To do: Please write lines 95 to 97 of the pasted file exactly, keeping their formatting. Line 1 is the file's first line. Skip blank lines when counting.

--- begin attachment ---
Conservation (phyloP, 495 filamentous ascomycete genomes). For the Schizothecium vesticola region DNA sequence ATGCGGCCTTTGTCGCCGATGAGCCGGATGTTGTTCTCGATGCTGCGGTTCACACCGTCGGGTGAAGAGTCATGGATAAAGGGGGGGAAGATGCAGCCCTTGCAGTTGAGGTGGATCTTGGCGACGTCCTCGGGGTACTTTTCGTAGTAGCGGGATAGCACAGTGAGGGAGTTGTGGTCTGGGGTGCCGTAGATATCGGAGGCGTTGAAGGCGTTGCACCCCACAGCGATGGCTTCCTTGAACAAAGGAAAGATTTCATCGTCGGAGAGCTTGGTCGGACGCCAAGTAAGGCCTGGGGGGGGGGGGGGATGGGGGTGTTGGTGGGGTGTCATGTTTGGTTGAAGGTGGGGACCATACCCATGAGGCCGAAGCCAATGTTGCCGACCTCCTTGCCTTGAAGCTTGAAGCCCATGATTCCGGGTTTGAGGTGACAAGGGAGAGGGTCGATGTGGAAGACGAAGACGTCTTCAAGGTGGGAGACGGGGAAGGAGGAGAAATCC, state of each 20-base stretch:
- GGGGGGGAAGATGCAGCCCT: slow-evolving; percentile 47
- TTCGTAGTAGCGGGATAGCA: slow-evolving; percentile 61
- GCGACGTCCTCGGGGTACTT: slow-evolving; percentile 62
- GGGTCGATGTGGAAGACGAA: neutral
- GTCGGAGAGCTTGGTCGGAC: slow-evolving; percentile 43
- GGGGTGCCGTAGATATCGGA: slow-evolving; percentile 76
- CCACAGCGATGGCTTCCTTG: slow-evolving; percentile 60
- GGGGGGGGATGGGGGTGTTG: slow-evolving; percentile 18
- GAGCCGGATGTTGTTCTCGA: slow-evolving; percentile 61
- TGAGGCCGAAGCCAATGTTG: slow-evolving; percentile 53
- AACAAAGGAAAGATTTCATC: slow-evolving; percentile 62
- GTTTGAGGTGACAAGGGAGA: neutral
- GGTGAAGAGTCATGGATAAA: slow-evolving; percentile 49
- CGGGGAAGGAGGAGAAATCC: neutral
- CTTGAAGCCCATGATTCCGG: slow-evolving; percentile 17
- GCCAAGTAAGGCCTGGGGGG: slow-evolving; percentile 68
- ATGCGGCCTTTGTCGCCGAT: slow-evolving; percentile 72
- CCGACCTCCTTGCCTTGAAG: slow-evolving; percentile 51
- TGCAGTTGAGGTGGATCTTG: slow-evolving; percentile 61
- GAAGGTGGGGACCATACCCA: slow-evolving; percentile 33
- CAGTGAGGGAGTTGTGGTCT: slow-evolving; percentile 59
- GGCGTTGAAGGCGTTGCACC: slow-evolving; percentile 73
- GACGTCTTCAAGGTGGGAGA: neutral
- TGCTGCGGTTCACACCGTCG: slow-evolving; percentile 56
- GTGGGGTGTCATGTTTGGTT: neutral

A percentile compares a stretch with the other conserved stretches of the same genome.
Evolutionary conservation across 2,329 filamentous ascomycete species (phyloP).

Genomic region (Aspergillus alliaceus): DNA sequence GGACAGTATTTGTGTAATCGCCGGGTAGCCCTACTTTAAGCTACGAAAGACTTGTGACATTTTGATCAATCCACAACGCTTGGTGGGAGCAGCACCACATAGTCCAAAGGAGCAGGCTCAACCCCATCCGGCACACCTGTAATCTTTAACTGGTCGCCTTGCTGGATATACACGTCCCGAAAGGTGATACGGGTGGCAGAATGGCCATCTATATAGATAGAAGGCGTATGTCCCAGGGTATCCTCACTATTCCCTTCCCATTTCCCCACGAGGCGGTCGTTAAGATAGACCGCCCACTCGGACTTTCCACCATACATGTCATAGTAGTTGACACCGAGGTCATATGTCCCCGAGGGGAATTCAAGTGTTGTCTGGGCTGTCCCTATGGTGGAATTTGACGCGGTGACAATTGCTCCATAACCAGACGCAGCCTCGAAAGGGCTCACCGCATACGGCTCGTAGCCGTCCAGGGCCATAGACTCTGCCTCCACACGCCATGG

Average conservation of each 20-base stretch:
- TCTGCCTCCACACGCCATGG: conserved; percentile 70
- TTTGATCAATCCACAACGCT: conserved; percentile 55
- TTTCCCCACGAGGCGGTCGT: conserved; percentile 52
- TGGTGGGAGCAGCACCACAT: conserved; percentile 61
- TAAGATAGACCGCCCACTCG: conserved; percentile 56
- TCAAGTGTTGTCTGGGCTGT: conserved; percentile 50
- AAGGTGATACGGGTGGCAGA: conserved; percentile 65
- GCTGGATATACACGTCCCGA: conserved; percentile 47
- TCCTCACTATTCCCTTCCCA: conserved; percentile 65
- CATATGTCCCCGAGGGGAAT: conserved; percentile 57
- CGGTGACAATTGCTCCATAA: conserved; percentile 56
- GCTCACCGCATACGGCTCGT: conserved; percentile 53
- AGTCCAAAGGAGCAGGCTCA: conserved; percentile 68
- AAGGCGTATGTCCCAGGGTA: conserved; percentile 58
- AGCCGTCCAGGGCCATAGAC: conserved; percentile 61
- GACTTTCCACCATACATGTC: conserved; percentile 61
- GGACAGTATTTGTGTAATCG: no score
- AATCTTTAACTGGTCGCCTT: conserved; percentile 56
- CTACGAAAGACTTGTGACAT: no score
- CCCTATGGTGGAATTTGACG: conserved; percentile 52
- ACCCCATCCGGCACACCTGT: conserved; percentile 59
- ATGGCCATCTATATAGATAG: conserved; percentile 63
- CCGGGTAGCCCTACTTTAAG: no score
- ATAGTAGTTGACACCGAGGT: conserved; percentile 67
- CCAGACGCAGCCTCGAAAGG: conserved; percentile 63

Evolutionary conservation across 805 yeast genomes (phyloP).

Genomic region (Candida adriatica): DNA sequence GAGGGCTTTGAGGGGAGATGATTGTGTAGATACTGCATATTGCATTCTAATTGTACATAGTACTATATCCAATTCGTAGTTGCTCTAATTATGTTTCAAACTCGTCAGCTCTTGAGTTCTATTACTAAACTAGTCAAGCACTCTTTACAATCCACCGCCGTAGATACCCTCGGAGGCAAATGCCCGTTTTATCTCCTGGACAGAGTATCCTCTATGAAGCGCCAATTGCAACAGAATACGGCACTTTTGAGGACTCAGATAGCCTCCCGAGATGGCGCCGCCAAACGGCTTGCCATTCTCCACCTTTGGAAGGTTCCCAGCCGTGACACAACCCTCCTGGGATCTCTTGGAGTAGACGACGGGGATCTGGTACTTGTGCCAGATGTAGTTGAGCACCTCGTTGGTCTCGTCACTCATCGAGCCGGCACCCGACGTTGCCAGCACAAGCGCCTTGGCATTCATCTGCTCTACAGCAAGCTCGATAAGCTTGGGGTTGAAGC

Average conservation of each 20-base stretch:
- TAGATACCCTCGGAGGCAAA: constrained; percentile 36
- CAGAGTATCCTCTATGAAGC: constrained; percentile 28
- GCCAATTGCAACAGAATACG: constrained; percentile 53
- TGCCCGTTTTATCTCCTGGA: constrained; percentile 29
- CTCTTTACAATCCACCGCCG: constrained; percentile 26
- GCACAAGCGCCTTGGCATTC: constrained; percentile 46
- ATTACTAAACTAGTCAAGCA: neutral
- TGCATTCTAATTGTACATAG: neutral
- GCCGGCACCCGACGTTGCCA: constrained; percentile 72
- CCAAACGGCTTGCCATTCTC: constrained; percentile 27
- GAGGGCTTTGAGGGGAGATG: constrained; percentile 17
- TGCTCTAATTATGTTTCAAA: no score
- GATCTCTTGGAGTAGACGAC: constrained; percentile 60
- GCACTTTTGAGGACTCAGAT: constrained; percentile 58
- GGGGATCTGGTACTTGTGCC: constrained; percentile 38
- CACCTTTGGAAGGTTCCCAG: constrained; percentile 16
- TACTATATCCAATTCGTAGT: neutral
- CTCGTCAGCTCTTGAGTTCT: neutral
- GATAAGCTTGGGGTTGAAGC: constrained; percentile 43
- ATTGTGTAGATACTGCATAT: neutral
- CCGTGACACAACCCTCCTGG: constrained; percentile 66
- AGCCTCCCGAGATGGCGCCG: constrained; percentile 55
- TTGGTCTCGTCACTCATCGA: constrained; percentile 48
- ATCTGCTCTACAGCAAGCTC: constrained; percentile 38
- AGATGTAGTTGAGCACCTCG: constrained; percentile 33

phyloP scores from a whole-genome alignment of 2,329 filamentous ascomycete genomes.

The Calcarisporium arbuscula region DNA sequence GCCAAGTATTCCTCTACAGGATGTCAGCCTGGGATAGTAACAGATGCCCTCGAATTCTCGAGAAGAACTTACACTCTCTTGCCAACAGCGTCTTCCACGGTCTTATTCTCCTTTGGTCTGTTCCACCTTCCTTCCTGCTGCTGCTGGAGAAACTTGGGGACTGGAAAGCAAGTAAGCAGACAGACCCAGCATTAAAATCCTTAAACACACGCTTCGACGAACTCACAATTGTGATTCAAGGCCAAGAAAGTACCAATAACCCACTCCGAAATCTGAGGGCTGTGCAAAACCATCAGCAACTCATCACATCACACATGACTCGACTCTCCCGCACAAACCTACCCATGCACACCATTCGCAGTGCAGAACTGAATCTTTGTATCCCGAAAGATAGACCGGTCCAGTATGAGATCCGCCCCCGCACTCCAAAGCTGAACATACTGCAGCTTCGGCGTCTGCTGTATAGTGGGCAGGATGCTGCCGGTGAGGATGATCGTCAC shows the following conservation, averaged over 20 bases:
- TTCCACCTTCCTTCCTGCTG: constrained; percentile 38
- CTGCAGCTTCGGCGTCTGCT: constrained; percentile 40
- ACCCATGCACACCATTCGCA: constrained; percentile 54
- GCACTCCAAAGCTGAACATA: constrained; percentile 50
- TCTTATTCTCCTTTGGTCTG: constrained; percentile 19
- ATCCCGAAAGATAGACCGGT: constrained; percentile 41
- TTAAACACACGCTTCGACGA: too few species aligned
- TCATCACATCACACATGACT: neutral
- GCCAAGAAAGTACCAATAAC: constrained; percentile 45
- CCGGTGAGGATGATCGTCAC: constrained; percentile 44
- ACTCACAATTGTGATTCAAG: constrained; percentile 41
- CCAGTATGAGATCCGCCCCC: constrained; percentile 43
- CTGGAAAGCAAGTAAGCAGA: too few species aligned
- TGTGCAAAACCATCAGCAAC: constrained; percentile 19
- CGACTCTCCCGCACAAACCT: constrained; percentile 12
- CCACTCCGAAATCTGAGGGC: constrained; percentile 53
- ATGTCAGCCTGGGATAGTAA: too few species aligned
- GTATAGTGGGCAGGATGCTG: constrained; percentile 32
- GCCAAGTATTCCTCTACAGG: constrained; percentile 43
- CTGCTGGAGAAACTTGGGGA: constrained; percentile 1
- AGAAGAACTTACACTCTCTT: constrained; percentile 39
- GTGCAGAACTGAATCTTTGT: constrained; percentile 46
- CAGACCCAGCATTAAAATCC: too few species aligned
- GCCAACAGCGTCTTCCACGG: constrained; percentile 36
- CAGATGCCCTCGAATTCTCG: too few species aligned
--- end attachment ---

- CCGGTGAGGATGATCGTCAC: constrained; percentile 44
- ACTCACAATTGTGATTCAAG: constrained; percentile 41
- CCAGTATGAGATCCGCCCCC: constrained; percentile 43